“What that small beginning has developed into at Tomoana and Whakatu you all know, and what the frozen meat industry has meant to the prosperity of Hawke’s Bay and of New Zealand is of world-wide knowledge,” Mr. Douglas continued. “But that, though the most outstanding, was only one of the many products of Mr. Nelson’s fertile brain.
“Let me mention some of his other enterprises. Shipping was difficult in these early days. Freights were high and ships were scarce. It was essential that the meat at Tomoana be lifted promptly and regularly, so Mr. Nelson proceeded to London with two of his lieutenants, Robert Dobson and Captain Todd. There he entered into negotiations with Mr. Tyser, a large ship-owner, and the net result was that the Tyser Line of refrigerated ships to New Zealand was instituted, with Nelson Bros. as its agents and the first head office of the line in Napier. The Tyser Line was the father of the Port Line, now one of the great shipping lines trading between New Zealand and Australia and Great Britain.”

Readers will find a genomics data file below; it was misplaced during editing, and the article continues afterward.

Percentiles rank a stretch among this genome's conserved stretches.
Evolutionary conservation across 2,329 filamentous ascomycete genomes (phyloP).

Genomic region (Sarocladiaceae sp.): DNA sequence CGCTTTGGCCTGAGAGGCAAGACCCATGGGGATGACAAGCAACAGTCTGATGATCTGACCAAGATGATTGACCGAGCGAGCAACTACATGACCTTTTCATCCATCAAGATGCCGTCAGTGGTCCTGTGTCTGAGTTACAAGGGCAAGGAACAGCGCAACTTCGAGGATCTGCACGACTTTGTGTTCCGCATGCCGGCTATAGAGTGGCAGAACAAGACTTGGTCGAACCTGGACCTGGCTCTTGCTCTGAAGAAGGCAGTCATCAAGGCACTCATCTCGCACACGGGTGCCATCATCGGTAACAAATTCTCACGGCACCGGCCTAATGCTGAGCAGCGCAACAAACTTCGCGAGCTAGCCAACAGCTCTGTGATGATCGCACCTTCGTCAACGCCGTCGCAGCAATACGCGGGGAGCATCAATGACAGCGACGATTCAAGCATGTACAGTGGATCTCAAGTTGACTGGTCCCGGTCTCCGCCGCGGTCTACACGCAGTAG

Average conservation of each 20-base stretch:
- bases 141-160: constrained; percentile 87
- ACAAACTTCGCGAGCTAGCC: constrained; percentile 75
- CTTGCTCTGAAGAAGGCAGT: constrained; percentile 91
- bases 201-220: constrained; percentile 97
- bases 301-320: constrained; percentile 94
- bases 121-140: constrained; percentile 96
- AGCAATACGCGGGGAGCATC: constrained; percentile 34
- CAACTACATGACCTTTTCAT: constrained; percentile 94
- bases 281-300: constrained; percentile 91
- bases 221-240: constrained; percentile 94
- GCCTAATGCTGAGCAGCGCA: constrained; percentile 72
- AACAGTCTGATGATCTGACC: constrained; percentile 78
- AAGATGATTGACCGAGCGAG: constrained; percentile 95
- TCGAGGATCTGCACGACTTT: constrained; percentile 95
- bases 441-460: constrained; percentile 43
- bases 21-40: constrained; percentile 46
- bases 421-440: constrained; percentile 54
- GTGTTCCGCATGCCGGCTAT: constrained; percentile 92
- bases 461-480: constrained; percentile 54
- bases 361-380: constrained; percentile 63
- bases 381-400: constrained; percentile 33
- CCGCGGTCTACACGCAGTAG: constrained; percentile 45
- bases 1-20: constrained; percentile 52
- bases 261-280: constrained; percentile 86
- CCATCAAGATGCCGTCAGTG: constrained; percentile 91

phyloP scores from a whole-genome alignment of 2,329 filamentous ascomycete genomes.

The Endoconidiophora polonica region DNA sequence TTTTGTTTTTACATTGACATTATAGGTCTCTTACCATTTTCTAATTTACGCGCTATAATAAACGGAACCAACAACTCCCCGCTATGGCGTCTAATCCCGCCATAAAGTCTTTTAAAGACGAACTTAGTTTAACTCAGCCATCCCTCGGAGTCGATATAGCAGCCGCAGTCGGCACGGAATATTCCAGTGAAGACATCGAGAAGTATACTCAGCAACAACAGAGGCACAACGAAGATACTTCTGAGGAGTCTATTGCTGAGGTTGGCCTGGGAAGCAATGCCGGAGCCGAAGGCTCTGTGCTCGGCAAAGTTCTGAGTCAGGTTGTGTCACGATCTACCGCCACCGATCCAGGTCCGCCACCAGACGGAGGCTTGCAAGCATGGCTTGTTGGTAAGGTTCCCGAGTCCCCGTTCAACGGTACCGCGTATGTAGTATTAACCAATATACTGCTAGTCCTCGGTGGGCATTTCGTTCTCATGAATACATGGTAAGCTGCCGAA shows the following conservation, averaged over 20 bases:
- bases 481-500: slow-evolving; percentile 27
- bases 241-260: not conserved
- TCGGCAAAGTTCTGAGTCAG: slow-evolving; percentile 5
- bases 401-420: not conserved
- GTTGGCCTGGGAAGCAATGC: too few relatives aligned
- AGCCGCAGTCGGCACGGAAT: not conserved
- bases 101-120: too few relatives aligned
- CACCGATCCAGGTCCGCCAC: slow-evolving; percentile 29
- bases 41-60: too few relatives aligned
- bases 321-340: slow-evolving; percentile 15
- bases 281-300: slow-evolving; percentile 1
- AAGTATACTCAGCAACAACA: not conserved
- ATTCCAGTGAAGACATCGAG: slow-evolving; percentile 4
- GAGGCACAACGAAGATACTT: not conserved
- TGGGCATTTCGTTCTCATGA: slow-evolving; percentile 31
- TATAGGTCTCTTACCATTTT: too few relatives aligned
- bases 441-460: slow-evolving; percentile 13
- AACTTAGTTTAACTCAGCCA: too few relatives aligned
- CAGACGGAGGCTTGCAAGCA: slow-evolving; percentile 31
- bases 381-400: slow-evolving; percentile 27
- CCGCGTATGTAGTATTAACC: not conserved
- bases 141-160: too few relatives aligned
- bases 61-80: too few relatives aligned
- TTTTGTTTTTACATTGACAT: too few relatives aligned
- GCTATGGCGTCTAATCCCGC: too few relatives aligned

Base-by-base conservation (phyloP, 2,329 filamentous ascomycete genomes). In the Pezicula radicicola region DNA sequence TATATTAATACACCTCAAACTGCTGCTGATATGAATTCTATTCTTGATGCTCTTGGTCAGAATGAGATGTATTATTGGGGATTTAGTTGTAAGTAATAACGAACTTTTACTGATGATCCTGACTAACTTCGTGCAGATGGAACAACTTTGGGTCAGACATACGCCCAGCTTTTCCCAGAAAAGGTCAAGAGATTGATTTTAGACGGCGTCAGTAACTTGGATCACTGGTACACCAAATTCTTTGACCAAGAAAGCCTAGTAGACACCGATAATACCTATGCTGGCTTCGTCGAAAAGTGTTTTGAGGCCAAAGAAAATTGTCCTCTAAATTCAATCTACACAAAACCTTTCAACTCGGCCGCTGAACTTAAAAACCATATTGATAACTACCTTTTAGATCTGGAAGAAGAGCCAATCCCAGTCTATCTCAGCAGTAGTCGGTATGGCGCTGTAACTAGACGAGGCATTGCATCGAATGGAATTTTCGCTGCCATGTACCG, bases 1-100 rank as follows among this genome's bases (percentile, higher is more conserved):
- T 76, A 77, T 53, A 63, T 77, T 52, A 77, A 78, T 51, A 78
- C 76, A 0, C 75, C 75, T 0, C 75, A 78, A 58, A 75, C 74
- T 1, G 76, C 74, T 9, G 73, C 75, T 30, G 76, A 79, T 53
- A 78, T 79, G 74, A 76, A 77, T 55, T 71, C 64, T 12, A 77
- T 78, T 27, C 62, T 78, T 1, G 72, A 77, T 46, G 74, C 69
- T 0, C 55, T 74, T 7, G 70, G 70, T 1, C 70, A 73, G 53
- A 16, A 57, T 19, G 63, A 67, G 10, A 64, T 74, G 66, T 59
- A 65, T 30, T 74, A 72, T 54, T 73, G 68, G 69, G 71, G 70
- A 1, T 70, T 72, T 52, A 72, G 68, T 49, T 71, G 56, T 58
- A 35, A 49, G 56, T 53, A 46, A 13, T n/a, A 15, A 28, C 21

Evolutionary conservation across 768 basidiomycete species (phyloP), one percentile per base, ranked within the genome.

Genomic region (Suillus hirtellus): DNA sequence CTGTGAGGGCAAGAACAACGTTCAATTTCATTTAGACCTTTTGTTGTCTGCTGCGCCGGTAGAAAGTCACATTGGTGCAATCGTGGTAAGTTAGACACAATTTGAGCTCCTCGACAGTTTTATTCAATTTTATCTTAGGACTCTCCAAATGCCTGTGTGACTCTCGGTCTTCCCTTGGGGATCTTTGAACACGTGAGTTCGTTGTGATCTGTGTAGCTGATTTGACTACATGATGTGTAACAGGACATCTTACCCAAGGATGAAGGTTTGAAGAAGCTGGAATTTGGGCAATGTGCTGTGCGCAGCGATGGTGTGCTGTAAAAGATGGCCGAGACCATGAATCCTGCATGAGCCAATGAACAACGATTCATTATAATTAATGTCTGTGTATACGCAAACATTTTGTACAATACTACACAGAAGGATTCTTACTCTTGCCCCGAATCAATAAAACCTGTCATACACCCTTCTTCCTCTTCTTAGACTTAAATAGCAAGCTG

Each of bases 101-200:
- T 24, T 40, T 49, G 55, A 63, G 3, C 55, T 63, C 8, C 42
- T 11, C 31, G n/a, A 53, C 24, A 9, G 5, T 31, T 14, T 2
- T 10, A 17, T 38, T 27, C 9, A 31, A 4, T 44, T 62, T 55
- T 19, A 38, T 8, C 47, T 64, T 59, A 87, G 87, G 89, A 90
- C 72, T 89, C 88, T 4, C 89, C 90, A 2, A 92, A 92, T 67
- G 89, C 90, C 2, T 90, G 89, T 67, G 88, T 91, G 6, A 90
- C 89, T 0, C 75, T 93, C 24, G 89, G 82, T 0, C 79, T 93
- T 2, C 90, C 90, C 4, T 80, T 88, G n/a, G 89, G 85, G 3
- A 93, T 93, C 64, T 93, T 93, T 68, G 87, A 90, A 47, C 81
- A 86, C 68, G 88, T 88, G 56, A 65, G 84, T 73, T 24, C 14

Mr. Nelson was one of the founders and was chairman of directors of the well-known engineering firm of J.J. Niven and Company, Port Ahuriri, which now has branches throughout the Dominion. It was William Nelson’s vision and support that enabled the late Mr. J.H. Edmundson to establish in Napier the Acetone Illuminating and Welding Company, and industry entirely new to New Zealand. He was chairman of directors for its first 17 years, and now it, too, had branches throughout the Dominion and was an important factor in the industry of this country.